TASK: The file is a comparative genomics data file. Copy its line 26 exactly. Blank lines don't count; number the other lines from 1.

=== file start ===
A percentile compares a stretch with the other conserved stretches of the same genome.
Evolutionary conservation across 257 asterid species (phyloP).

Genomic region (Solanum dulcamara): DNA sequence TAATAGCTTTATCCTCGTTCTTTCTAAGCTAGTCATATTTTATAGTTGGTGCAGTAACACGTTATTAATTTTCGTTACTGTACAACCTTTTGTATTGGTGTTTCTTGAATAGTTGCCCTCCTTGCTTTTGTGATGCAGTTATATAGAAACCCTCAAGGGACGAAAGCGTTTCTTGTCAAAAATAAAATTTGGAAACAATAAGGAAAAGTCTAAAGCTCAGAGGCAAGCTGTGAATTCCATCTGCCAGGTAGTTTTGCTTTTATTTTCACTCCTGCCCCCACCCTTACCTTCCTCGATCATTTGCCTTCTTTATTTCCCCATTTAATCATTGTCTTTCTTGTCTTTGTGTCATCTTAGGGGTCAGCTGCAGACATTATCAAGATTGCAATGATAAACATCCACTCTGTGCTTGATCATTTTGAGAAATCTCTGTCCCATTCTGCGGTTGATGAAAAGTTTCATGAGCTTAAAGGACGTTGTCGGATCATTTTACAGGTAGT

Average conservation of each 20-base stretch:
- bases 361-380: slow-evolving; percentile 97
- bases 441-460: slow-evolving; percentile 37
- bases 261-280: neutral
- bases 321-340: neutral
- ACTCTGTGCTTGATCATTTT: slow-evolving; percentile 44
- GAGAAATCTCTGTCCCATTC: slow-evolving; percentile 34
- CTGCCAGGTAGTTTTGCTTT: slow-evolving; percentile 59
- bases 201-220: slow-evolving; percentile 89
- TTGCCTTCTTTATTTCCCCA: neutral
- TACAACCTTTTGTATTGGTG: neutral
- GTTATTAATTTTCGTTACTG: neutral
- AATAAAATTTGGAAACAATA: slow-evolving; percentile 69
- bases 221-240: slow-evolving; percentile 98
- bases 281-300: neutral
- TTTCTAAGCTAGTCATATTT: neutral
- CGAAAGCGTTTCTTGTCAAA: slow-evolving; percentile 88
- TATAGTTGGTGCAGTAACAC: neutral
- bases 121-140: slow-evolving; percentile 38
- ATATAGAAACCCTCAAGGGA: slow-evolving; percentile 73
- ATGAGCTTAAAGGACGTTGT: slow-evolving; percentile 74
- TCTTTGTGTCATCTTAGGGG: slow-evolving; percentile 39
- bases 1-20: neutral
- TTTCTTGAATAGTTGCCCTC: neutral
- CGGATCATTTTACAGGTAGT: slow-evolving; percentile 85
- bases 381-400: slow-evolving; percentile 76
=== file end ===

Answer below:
- bases 1-20: neutral